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Initiative Provides Free Produce To School Children In Food Deserts

A program brings school children a step closer to a healthful diet.

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At Lantrip Elementary School in Houston’s East End, parents are lining up for their two free bags of fresh produce.

One of them is Allan Nava, father of a third-grader there.

“I got some bell peppers, some salad fixings, fresh fruit, some squash…a lot of great stuff,” he says.

It’s part of a program called “Brighter Bites,” a collaboration by the Houston Food Bank, Texas Children’s Hospital and the University of Texas School of Public Health. It brings fresh fruits and vegetables to schools and YMCAs in communities with a low number of grocery stores, or “food deserts.”

After starting at one KIPP school last school year, the program has now expanded to nine elementary and middle schools and three YMCAs — primarily in the East End and the Third Ward.

At Lantrip Elementary, the truck from the Houston Food Bank comes every Wednesday and parent volunteers bag them and hand them out to parents who have signed up for the program.

Susan Carpenter is a science teacher and the Brighter Bites coordinator at the school.

“We have been bagging about 475 sets of bags, so close to 1,000 bags of food, all within about an hour, so it’s been really impressive,” she says.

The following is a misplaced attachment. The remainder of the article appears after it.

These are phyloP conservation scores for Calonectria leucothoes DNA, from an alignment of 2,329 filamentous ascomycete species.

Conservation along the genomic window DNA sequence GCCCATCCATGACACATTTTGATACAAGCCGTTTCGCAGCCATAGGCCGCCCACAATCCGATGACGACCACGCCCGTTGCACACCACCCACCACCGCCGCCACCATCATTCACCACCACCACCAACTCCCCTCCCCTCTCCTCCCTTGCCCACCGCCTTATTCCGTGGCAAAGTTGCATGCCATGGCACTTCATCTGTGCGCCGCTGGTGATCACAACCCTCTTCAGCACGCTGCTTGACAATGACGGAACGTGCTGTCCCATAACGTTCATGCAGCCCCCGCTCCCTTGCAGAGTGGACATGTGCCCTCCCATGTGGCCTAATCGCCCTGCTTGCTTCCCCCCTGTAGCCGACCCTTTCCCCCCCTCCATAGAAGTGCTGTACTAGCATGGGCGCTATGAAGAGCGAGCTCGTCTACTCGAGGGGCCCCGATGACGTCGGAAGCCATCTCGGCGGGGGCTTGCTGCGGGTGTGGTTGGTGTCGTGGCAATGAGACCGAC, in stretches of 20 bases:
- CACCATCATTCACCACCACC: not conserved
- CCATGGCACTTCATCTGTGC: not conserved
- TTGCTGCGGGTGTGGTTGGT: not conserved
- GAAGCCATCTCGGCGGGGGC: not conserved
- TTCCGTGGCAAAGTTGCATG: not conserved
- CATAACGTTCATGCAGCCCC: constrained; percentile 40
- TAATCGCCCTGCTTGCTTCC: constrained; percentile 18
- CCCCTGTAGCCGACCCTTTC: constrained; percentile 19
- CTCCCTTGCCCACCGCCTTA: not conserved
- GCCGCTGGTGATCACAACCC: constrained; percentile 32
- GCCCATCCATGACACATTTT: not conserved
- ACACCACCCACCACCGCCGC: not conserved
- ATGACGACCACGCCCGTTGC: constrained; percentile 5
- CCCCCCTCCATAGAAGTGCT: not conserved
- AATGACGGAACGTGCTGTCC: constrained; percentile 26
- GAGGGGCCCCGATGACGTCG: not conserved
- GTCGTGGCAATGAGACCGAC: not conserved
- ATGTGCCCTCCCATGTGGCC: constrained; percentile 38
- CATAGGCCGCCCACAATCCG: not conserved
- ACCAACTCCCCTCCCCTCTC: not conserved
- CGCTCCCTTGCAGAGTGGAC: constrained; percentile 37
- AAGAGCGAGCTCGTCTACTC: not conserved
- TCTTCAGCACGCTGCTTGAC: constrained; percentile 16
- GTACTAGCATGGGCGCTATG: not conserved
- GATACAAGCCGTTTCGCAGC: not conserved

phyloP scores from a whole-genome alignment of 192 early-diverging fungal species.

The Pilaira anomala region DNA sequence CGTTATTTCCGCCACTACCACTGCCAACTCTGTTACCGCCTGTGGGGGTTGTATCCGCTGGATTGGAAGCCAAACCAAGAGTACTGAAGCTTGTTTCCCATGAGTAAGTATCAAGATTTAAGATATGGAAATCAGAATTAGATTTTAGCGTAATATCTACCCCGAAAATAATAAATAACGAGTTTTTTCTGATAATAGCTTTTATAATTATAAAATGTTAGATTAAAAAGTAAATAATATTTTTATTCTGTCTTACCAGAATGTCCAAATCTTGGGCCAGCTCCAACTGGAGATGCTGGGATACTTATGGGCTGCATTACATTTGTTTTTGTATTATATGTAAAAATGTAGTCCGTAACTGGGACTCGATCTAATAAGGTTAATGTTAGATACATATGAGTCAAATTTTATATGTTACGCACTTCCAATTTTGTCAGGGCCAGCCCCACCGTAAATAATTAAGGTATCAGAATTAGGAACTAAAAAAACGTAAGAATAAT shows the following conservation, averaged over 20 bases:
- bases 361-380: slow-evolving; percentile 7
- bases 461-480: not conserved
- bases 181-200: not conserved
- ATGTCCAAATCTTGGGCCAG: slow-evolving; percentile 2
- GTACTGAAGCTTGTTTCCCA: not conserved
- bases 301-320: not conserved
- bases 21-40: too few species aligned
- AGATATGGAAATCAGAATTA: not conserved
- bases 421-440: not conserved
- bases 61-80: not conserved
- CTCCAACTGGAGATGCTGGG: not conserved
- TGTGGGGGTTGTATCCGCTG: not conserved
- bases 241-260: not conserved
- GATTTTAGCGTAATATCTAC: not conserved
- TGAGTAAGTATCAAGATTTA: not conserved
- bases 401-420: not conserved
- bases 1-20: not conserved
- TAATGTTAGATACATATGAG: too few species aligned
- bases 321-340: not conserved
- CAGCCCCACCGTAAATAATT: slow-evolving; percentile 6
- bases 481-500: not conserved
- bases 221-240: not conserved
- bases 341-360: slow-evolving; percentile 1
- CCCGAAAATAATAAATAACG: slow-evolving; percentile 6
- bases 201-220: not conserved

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About 600 Lantrip Elementary students have signed up for the program.

Carpenter says that’s more than three-quarters of the student population.

“We tried to promote it with the kids in class and then with the parents and even on the PTA website they’ve been sharing recipes and then we post pictures in the hallway of what the parents are eating and we have the kids write on paper plates about what they’ve been eating, the different recipes and how they’ve been eating healthy at home.”

And she says the kids love it.

“When my students, when they come to class, they’re excited about, ‘Oh, it’s Brighter Bites day, I hope my parents come and they come and tell me what they ate and they’ll tell me the next day I had a banana or an apple or my parents made this,’” Carpenter says.

Allan Nava, the parent, says he is really thankful for the opportunity because the one grocery store in the area doesn’t have a good selection of fruits and vegetables.

“The produce section is very small, and the stuff that’s there is… it’s slim pickings, man. It’s very… It seems like it’s just not a lot of variety and it’s just not very good.”

The other challenge is, of course, to get your child to eat those veggies.

Nava says his son generally likes vegetables.

“Sometimes, we have to bargain with him, just to get him to try stuff,” he says. “But then once he tries it, he’s like, oh, it’s not so bad.”

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